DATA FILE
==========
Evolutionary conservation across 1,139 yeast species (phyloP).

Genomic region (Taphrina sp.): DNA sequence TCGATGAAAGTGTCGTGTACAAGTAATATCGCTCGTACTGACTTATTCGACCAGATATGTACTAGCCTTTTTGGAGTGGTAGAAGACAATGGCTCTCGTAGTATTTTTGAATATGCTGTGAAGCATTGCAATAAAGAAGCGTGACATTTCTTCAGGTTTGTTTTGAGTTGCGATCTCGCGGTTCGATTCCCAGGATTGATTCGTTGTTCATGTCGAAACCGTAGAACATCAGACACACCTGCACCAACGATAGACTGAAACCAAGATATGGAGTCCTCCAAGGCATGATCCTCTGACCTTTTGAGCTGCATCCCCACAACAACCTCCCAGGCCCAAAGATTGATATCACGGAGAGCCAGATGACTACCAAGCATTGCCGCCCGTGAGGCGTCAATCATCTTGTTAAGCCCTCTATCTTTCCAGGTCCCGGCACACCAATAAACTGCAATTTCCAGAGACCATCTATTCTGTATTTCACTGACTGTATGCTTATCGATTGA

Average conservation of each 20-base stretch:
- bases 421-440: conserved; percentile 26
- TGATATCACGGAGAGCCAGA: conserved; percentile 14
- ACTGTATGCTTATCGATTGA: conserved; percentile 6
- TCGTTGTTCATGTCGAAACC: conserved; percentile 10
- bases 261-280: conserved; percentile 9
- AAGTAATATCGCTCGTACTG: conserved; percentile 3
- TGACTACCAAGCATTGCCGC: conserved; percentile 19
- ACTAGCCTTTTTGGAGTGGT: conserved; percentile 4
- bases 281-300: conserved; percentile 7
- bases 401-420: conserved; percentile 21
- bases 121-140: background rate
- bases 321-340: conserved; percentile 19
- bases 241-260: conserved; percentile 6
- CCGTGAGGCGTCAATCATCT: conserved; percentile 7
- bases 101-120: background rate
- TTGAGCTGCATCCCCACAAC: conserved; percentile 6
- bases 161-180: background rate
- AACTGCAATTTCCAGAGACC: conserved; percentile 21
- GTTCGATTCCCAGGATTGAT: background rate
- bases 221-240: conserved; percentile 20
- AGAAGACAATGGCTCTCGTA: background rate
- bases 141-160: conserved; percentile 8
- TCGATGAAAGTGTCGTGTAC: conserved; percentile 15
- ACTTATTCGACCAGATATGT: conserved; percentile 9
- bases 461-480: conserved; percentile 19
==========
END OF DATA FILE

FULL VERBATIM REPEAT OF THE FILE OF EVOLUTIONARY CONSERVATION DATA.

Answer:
Evolutionary conservation across 1,139 yeast species (phyloP).

Genomic region (Taphrina sp.): DNA sequence TCGATGAAAGTGTCGTGTACAAGTAATATCGCTCGTACTGACTTATTCGACCAGATATGTACTAGCCTTTTTGGAGTGGTAGAAGACAATGGCTCTCGTAGTATTTTTGAATATGCTGTGAAGCATTGCAATAAAGAAGCGTGACATTTCTTCAGGTTTGTTTTGAGTTGCGATCTCGCGGTTCGATTCCCAGGATTGATTCGTTGTTCATGTCGAAACCGTAGAACATCAGACACACCTGCACCAACGATAGACTGAAACCAAGATATGGAGTCCTCCAAGGCATGATCCTCTGACCTTTTGAGCTGCATCCCCACAACAACCTCCCAGGCCCAAAGATTGATATCACGGAGAGCCAGATGACTACCAAGCATTGCCGCCCGTGAGGCGTCAATCATCTTGTTAAGCCCTCTATCTTTCCAGGTCCCGGCACACCAATAAACTGCAATTTCCAGAGACCATCTATTCTGTATTTCACTGACTGTATGCTTATCGATTGA

Average conservation of each 20-base stretch:
- bases 421-440: conserved; percentile 26
- TGATATCACGGAGAGCCAGA: conserved; percentile 14
- ACTGTATGCTTATCGATTGA: conserved; percentile 6
- TCGTTGTTCATGTCGAAACC: conserved; percentile 10
- bases 261-280: conserved; percentile 9
- AAGTAATATCGCTCGTACTG: conserved; percentile 3
- TGACTACCAAGCATTGCCGC: conserved; percentile 19
- ACTAGCCTTTTTGGAGTGGT: conserved; percentile 4
- bases 281-300: conserved; percentile 7
- bases 401-420: conserved; percentile 21
- bases 121-140: background rate
- bases 321-340: conserved; percentile 19
- bases 241-260: conserved; percentile 6
- CCGTGAGGCGTCAATCATCT: conserved; percentile 7
- bases 101-120: background rate
- TTGAGCTGCATCCCCACAAC: conserved; percentile 6
- bases 161-180: background rate
- AACTGCAATTTCCAGAGACC: conserved; percentile 21
- GTTCGATTCCCAGGATTGAT: background rate
- bases 221-240: conserved; percentile 20
- AGAAGACAATGGCTCTCGTA: background rate
- bases 141-160: conserved; percentile 8
- TCGATGAAAGTGTCGTGTAC: conserved; percentile 15
- ACTTATTCGACCAGATATGT: conserved; percentile 9
- bases 461-480: conserved; percentile 19